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Energy Department, cryptocurrency miners reach possible agreement in data reporting dispute

The details of the agreement reached this week have not been disclosed, but the U.S. District Court for the Western District of Texas, Waco Division, ordered the parties to file details and a proposed order by Friday.

Published: March 1, 2024 12:59pm

A federal judge has canceled a preliminary hearing related to a lawsuit launched by Texas cryptocurrency miners over a Energy Department reporting requirement.

According to the decision, the parties involved in the dispute had reached an “agreement in principle” during a telephone conference Tuesday.

The Energy Information Administration (EIA), which is the data arm of the DOE, had enacted a mandatory survey for cryptocurrency miners, hoping to evaluate their energy use.

The administrative rule was passed without the normal announce-and-comment process after the Office of Management and Budget granted the EIA an emergency exception.

The New Civil Liberties Alliance filed a complaint and a request for a temporary restraining order on behalf of the Texas Blockchain Council and Riot Platforms, Inc. to block the survey, which they say was enacted illegally and would force them to divulge sensitive and proprietary information.

A district court granted the temporary restraining order request Monday and signaled in its decision that the plaintiffs arguments would likely hold merit in court.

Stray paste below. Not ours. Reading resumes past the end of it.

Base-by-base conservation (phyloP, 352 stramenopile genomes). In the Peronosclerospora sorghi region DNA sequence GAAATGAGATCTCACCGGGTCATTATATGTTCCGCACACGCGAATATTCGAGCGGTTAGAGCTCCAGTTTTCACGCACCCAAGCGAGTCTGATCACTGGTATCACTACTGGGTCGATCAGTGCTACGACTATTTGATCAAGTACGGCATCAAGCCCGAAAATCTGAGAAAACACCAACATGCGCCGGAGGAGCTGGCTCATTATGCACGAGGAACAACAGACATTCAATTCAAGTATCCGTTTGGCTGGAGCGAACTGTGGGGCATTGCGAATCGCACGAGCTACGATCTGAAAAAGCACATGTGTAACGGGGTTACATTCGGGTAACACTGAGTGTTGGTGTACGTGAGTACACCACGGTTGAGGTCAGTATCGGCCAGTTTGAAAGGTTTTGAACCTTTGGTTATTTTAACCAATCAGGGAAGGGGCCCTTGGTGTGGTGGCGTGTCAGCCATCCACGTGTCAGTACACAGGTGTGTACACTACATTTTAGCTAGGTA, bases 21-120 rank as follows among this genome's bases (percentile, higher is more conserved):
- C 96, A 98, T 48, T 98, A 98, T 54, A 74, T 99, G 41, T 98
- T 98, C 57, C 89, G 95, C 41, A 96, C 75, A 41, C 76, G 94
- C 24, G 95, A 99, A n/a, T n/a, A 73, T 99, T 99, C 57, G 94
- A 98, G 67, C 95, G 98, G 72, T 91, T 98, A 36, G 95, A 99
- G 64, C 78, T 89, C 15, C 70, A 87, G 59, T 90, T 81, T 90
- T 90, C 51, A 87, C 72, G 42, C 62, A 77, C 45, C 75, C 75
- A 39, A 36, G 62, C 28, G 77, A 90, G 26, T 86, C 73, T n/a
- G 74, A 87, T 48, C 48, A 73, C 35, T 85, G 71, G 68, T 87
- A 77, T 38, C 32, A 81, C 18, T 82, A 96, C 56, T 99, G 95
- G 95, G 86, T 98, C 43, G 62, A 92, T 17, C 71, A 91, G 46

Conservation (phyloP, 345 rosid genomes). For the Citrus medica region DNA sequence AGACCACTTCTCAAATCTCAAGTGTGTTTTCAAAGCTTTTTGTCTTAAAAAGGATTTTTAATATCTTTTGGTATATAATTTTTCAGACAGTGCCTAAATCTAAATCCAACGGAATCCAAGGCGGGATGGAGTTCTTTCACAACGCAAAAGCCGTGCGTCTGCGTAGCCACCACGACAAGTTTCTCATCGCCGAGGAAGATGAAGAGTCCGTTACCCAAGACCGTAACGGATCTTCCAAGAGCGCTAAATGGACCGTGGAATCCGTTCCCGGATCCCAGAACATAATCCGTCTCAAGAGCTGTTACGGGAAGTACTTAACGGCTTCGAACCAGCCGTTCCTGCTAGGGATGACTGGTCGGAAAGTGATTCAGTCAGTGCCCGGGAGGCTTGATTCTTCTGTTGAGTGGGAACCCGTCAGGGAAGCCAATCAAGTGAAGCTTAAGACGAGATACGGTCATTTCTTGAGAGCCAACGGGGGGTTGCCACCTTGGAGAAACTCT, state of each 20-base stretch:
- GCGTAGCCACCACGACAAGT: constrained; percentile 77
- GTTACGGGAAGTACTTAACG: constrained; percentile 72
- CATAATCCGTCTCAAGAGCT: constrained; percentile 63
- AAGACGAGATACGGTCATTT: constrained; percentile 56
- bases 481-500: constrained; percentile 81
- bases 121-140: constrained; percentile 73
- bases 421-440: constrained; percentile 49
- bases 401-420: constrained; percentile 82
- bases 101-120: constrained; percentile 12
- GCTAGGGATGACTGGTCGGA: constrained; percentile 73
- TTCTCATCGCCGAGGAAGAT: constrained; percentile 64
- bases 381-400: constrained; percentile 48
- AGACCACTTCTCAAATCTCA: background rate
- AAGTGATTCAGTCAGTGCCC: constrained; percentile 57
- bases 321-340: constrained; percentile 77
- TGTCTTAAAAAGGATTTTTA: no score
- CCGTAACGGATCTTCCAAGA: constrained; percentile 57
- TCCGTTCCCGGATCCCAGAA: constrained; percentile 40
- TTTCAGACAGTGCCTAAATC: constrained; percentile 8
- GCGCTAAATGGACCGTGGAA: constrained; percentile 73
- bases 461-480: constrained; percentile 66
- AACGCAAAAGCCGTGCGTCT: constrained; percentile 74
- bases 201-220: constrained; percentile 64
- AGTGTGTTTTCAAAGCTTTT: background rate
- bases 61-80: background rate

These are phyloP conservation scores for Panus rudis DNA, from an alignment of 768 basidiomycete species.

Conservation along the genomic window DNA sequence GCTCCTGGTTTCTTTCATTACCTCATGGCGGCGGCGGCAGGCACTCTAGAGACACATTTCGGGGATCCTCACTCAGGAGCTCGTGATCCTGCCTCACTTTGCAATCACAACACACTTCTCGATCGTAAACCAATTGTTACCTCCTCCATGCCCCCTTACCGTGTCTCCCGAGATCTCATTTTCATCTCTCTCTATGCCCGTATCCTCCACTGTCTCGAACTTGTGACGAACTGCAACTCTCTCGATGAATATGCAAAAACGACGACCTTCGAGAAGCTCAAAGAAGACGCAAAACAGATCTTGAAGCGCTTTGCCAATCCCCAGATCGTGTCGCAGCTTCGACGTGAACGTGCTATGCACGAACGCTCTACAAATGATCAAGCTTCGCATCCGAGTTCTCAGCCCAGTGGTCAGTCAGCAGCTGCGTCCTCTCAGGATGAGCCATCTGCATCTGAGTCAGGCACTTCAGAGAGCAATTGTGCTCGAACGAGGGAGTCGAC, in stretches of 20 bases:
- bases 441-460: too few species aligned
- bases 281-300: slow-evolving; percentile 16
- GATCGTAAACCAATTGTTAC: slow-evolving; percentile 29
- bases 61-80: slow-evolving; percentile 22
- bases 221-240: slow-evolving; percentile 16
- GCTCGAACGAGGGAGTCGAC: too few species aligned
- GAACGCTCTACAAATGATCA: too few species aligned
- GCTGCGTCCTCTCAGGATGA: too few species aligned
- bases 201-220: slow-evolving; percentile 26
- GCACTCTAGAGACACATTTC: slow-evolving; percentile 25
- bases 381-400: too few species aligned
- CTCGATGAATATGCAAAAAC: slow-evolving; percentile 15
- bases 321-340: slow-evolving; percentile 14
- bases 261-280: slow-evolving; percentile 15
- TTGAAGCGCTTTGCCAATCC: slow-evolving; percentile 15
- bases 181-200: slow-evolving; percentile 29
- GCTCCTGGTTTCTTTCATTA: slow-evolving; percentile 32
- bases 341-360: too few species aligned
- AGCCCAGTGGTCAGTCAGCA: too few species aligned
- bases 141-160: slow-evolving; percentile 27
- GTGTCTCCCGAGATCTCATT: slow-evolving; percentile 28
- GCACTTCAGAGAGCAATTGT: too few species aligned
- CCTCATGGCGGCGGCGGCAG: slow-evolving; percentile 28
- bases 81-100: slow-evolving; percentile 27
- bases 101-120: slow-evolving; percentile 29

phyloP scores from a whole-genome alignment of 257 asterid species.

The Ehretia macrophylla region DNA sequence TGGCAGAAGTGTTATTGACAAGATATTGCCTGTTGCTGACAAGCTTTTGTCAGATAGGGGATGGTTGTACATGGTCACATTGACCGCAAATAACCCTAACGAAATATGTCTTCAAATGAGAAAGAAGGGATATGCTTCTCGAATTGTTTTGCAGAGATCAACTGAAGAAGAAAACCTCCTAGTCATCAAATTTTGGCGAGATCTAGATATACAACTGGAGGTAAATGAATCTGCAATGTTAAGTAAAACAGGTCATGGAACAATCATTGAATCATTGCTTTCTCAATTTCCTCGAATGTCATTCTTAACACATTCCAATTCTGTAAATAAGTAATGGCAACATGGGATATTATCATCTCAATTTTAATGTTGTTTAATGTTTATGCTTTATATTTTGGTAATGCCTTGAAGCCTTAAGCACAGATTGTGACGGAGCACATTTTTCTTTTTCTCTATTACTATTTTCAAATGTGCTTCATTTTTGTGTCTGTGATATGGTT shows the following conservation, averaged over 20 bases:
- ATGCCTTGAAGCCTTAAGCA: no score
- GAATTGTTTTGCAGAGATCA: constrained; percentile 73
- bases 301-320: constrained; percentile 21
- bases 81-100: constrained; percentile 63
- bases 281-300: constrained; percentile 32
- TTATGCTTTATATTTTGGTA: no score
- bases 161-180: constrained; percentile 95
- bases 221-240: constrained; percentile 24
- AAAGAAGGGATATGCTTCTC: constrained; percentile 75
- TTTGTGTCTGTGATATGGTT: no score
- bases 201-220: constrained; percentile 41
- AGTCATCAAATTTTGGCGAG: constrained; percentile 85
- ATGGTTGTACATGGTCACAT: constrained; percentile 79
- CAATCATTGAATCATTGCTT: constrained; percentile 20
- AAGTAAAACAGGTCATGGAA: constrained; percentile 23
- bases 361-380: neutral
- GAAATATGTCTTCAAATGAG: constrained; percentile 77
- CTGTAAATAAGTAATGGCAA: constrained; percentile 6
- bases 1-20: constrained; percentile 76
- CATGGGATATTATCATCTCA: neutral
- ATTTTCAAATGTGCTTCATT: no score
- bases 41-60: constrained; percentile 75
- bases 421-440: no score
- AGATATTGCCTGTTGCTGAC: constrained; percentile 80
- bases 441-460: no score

The Sierra Club filed an amicus brief Wednesday in support of the survey, arguing the cryptocurrency mining operations put a “severe burden” on the grid due to their high electricity demand.

“Bitcoin operations have already caused increased reliability risks and prices for the Texas grid,” said Cyrus Reed, Conservation director for the Sierra Club Lone Star Chapter, in a statement.

According to multiple reliability assessments in the past couple of years by the nation’s grid watchdog, the North American Electric Reliability Corporation, grids are stressed by the lack of reliable power as coal plants are retired and utilities rely more on natural gas and intermittent wind and solar power.

According to Utility Brief, the details of the agreement reached this week have not been disclosed, but the U.S. District Court for the Western District of Texas, Waco Division, ordered the parties to file details and a proposed order by Friday.